The Beautiful Changers at FoD99

Debut appearance of the Pete Atkin tribute band, by Cary Bernard

The review below was written at the persuasion of, and with the help of, one of the Changers who shall remain nameless. He modestly felt that he could not submit his own review - but did give me an aide-memoire to the day's events. Any opinions expressed are mine though this is something of a joint effort with some phrases unashamedly borrowed from him. If something doesn't sound like the sort of thing I would say . It probably isn't <grin>

The sun shone bright on Monyash, as it did two years ago. But this year was different . This year was an unashamed Atkin/James fest. This year the audience were linked by a common bond, Midnight Voices, and this year we had The Beautiful Changers, the line-up an eccentric collection of men, and briefly women, all singing in tribute to 'our hero'. Whether they will go on to find fame and fortune is unsure, whether they and the audience enjoyed the experience is certain.
Photo of The Beautiful Changers in rehearsal by Julia Daly.

The set opened with a rendition of I See the Joker, Richard Corfield on lead vocals and... singing - hey, this guy can actually sing. A great start to the set, and the band rocking away in the back sounded like they were meant to be there.

Roy Brown then took over as the 'Master of the Ceremonies' and introduced the band. Richard Corfield, Paul Gunningham, Sylfest Muldal, Leslie Moss, Ian Sorensen, Ben Coulson, John Denton and of course Roy Brown himself.. The next number was introduced with Roy observing that Val Doonican had got into Clive James' bad books for life for changing one word of 'Flowers and the Wine'. He said Tom Holt must have been very brave to produce this parody of 'Practical Man'. A superbly dramatic and funny rendition of Impractical Man followed, with Ben Coulson and Richard Corfield taking the parts of author and publisher.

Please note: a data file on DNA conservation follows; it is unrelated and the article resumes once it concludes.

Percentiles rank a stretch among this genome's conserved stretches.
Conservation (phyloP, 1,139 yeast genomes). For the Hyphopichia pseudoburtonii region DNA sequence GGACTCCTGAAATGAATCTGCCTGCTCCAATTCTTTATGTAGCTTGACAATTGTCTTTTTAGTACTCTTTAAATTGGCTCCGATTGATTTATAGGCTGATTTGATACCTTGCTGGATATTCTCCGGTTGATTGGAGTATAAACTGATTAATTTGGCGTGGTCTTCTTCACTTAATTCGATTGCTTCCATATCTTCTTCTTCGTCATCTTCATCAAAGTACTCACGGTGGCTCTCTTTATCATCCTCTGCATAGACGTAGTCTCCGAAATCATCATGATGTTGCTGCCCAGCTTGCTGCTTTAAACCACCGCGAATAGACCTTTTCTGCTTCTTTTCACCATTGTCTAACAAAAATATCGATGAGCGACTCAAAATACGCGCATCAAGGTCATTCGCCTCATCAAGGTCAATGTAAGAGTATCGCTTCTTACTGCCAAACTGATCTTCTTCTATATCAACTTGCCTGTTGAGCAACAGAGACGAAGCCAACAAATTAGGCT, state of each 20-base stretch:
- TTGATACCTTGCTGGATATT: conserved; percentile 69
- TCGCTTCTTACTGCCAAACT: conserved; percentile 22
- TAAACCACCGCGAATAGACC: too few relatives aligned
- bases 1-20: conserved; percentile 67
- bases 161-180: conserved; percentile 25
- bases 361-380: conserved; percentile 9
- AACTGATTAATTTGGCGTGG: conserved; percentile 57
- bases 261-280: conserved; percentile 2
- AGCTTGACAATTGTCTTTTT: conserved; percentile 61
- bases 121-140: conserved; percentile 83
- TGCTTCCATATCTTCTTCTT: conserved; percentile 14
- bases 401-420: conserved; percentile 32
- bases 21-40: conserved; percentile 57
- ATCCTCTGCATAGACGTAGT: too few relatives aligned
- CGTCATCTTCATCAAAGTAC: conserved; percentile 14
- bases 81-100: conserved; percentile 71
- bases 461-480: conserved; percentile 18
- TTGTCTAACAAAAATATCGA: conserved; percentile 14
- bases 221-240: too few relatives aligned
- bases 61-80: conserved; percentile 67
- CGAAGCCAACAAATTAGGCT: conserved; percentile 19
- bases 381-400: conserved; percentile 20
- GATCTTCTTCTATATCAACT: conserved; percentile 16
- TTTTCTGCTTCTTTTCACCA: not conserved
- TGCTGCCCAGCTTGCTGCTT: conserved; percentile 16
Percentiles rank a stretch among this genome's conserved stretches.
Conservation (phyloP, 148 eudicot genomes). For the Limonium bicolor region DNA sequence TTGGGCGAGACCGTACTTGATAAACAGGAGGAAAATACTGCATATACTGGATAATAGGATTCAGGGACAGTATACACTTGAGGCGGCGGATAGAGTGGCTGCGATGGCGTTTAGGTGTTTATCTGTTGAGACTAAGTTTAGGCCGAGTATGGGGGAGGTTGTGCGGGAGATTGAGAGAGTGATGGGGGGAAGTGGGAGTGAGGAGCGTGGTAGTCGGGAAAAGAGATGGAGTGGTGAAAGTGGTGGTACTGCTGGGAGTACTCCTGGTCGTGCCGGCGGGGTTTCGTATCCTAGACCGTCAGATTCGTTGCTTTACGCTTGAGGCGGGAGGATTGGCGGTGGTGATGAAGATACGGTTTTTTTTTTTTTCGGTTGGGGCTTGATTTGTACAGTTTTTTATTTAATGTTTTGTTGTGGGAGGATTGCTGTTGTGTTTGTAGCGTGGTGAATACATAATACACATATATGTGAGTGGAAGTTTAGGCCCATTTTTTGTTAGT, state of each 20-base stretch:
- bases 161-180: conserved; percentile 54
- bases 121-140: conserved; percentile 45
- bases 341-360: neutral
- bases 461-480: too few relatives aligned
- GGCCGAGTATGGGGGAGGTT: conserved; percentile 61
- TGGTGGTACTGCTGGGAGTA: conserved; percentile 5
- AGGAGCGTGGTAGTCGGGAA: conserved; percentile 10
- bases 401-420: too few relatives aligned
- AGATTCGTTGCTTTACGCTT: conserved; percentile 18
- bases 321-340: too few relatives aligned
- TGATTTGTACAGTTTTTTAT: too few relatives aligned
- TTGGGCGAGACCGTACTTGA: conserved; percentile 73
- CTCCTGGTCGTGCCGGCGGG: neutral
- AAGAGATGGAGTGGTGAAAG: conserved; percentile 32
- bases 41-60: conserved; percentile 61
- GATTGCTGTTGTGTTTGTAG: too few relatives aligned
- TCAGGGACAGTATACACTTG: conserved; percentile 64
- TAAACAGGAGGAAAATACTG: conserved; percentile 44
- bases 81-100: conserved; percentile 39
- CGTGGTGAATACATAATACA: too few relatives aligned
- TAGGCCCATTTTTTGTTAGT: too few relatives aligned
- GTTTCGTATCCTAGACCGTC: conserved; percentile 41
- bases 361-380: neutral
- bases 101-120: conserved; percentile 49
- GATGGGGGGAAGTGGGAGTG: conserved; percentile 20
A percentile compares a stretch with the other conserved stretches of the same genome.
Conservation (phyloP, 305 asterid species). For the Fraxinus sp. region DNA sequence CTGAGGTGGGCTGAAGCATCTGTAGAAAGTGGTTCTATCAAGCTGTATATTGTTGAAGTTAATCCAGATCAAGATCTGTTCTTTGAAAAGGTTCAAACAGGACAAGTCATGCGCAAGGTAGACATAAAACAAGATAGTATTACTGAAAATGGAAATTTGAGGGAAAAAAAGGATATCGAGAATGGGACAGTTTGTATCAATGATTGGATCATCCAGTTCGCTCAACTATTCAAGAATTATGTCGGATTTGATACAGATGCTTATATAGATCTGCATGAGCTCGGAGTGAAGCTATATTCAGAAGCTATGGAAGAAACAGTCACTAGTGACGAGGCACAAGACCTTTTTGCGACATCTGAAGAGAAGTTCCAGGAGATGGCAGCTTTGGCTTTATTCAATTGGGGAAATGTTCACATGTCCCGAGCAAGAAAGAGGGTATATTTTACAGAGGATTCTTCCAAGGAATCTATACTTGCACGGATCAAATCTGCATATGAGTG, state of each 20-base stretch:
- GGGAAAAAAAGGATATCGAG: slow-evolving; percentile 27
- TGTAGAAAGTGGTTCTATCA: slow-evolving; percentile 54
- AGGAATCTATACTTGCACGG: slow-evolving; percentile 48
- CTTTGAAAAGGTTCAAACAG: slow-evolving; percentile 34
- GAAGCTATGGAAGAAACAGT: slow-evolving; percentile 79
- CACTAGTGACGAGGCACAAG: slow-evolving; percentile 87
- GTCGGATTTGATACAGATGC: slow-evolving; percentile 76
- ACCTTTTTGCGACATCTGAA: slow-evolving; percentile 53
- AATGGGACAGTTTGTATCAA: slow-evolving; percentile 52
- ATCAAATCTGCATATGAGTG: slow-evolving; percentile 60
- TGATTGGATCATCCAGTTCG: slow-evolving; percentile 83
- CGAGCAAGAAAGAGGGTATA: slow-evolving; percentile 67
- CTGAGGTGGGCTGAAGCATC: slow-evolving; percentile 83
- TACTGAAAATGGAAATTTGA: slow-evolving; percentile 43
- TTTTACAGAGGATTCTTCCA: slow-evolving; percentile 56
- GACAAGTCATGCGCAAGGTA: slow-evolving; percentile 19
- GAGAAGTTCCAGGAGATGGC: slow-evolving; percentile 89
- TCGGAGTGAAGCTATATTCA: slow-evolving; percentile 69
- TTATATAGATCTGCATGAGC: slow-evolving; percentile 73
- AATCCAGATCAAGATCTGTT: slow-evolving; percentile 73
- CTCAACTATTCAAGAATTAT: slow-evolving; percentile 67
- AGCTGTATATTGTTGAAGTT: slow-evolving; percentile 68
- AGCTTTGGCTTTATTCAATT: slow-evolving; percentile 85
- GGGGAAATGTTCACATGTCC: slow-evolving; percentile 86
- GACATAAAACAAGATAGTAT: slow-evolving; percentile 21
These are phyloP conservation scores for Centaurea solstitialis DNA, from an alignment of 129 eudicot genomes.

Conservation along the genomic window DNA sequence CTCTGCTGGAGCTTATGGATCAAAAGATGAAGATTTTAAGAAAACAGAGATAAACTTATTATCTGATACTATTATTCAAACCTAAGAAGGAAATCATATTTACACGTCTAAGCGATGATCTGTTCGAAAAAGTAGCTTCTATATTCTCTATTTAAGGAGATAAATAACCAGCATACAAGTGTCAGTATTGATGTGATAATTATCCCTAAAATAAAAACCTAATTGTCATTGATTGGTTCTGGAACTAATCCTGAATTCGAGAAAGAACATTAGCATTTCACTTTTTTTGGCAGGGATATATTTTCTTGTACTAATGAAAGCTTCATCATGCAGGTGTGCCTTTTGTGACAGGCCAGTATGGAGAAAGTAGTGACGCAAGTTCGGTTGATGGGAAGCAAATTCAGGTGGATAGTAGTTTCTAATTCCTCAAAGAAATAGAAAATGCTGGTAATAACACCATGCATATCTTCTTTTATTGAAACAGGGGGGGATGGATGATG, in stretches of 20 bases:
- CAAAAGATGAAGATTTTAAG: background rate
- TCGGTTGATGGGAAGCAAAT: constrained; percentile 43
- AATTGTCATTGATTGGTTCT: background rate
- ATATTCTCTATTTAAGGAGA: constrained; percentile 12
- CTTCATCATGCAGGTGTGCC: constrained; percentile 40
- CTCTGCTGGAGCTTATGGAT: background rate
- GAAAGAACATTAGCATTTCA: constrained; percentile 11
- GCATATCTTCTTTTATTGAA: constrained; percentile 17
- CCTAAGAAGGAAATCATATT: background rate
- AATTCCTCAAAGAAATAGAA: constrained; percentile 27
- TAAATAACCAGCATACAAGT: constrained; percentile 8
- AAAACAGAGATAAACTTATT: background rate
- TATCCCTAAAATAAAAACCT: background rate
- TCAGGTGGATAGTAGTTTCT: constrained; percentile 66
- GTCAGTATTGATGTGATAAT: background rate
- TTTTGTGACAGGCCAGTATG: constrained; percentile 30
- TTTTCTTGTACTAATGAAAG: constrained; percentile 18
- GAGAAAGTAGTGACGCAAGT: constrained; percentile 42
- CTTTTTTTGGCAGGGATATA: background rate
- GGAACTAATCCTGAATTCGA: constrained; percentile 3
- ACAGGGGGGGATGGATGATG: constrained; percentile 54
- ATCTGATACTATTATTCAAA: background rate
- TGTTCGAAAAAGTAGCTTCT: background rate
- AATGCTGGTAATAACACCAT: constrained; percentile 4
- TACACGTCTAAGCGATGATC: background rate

Back to Roy who explained the thinking behind their selection of numbers. They didn't want to steal Pete's thunder, (there was that risk), so they were doing band numbers, parodies and other 'stuff' where they were safe from overlap. Up to the mike came Sylfest Muldal to give us a highly emotional performance of The Beautiful Changes, appropriately enough to the gentle accompaniment from The Beautiful Changers.

Next up on stage, to rapturous applause, came 'the guest vocalist without whom none of this would have been possible ['necessary', added Roy -- SJB] - Steve Birkill'. His, and the band's, rendition of Rain-Wheels was superb. This showed the band at their best. The twin keyboards of Leslie Moss and Ian Sorensen, Paul Gunningham and Richard on guitar and the driving rhythm backed up by John Denton on drums and Roy on bass. And I loved the expression on Steve's face throughout the song - cheeky or what?

It was around this time that a familiar bearded face loitered with intent, or rather just outside tent, behind a flap. I wonder how many of the Changers noticed him .. and you promised, Pete.

All too soon the set closed with Leslie treating us to an express speed Original Honky Tonk Train with the changers in furious pursuit. I wonder how many times Leslie had sung that in the shower before bringing this word perfect rendition to the stage.

Any doubt the Changers may have had about what reception they might receive were surely dispelled by the roars and whoops from the audience. Not only was it safe to come back for a second set, it was positively demanded.